UN High-level Advisory Board calls for new multilateralism for sustainable development

Eminent economists and social scientists came together for the second meeting of the United Nations High-level Advisory Board (HLAB) on Economic and Social Affairs on 16-18 October. Continuing the work from their first meeting this past July, board members discussed the current and long-term socio-economic trends and their implications for the 2030 Agenda. 

“A fair, inclusive and sustainable new globalization with the SDGs at the center must protect and promote the interests of millions of people worldwide,” emphasized Mr. Liu Zhenmin, Under-Secretary General for the United Nations Department of Economic and Social Affairs (UN DESA), as he addressed the closing session of the meeting.

Mr. Mukhisa Kituyi, Secretary-General of the United Nations Conference on Trade (UNCTAD), noted the immediate challenges of escalating tariffs, digital evolution and volatile financial flows. He underscored the need for avoiding a “new industrial cold war” between large economies.

The board members also deliberated on challenges and opportunities presented by many frontier technologies. Informed by the recently launched flagship publication of UN DESA, the World Economic and Social Survey 2018: Frontier Technologies for Sustainable Development, which highlights the great technology divide between developed and developing countries, the board members underscored the need for bridging this divide and creating a more even-playing field for developing countries.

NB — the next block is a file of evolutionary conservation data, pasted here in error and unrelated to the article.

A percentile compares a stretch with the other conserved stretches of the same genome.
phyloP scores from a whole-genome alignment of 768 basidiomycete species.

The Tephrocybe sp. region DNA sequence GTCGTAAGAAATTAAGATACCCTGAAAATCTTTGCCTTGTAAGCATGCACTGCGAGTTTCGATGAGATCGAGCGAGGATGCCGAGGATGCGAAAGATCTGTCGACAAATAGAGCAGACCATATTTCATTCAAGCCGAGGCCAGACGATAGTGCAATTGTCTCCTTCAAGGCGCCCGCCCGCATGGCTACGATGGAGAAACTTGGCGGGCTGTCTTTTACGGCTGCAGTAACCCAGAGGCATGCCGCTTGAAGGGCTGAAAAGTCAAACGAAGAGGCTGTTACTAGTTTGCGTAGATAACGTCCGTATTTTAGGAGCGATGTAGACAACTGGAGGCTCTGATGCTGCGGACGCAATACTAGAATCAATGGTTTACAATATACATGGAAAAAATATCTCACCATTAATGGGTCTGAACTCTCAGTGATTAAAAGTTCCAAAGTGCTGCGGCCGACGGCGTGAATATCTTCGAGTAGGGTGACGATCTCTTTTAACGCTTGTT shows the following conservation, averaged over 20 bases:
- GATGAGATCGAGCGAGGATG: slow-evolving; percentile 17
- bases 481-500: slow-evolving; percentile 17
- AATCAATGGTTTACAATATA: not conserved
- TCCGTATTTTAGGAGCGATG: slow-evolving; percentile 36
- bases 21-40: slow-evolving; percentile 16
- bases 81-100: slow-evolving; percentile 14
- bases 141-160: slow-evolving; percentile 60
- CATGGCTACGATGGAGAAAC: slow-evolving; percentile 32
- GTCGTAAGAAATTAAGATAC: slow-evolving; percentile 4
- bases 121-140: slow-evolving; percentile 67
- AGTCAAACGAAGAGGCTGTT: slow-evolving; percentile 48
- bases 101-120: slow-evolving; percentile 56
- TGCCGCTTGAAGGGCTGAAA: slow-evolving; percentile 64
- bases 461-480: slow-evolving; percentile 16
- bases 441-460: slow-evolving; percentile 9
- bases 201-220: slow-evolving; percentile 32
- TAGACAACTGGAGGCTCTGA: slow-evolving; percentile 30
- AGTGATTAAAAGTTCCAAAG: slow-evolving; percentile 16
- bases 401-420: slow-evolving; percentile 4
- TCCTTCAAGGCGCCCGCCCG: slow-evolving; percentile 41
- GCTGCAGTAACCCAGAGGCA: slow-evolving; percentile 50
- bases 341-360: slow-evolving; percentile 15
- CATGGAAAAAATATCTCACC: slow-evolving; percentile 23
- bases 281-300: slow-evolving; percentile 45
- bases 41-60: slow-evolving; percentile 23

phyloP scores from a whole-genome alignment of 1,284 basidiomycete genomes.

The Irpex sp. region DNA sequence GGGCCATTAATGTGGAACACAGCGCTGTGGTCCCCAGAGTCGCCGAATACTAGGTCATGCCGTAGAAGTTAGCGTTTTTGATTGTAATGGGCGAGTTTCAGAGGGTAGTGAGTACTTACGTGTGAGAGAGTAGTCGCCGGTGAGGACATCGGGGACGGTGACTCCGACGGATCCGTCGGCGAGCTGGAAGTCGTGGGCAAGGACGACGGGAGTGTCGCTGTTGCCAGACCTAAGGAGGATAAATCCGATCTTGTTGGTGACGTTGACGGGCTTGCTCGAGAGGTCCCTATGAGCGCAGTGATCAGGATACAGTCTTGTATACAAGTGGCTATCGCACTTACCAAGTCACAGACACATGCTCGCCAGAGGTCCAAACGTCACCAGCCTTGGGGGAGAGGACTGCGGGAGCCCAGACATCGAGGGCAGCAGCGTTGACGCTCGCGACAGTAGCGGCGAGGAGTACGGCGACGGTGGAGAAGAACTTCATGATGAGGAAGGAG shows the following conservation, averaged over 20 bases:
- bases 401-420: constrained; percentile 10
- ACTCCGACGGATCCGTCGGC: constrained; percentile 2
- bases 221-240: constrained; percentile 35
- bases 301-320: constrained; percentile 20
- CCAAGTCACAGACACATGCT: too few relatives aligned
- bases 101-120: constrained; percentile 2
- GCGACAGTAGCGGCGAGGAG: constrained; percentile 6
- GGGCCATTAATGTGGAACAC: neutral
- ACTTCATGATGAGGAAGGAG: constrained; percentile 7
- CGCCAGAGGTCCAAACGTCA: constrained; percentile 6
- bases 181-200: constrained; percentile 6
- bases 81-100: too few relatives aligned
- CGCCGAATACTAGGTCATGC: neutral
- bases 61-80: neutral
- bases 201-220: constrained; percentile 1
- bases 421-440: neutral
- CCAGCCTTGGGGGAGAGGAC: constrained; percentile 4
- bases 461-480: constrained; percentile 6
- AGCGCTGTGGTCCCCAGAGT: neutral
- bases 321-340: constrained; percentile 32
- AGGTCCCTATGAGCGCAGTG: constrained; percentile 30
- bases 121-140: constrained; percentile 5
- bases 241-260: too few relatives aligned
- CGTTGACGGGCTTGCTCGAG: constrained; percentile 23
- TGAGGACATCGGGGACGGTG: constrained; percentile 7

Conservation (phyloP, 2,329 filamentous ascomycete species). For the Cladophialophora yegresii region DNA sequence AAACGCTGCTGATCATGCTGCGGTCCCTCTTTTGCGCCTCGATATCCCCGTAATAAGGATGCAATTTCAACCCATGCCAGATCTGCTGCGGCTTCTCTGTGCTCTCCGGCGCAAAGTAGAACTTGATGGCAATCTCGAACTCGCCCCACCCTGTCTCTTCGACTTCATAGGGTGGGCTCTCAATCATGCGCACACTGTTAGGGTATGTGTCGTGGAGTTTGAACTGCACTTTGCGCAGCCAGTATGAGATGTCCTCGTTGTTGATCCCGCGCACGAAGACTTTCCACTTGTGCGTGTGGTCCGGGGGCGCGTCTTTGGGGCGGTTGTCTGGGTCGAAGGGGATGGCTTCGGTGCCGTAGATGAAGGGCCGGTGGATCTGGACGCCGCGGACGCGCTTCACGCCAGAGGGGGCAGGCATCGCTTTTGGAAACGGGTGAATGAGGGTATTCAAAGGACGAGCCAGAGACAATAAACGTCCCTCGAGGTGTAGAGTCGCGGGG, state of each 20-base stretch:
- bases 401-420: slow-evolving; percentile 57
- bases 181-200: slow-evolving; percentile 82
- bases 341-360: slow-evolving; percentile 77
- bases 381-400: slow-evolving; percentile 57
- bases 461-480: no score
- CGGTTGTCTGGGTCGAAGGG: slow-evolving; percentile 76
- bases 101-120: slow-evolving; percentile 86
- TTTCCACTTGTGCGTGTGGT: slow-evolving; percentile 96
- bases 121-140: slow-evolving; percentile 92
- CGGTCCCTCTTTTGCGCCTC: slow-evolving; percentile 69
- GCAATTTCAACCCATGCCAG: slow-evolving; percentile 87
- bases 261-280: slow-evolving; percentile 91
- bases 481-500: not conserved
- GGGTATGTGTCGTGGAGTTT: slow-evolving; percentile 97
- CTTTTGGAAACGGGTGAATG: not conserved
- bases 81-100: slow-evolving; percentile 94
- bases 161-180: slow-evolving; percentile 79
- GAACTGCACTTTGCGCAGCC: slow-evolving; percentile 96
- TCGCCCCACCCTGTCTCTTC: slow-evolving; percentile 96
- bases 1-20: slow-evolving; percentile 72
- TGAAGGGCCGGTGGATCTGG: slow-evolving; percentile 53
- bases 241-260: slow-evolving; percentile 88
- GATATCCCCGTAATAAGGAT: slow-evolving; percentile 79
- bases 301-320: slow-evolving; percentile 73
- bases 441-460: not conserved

They called for a more flexible intellectual property rights regime to facilitate technology transfers to developing countries, which will remain critical for reducing income inequality among countries, as envisioned in SDG 10.

“We have been trying to cultivate a good climate for market – we recognize that market is the key. At the same time, the government needs to create stable and friendly environment for business,” said Mr. Jiantang Ma, Minister and Senior Fellow of the Development Research Center of the State Council (DRC), as he shared his experiences in Chinese development in the context of an interconnected global economy.

Taking note of the fact that 10 years have passed since the great recession in 2008, the board members agreed that the world economy still faces significant downside risks, amid rising trade tensions and sharp depreciation of currencies of a number of large emerging economies. They called for building greater resilience to external economic shocks to developing countries, particularly the Least Developed Countries in Africa and Asia.

In this second meeting, taking place in Shenzhen, China, the board members were joined by distinguished guest-speakers from UNCTAD, as well as experts from DRC. The meeting was co-organised and co-sponsored by the China Center for International Knowledge and Development.

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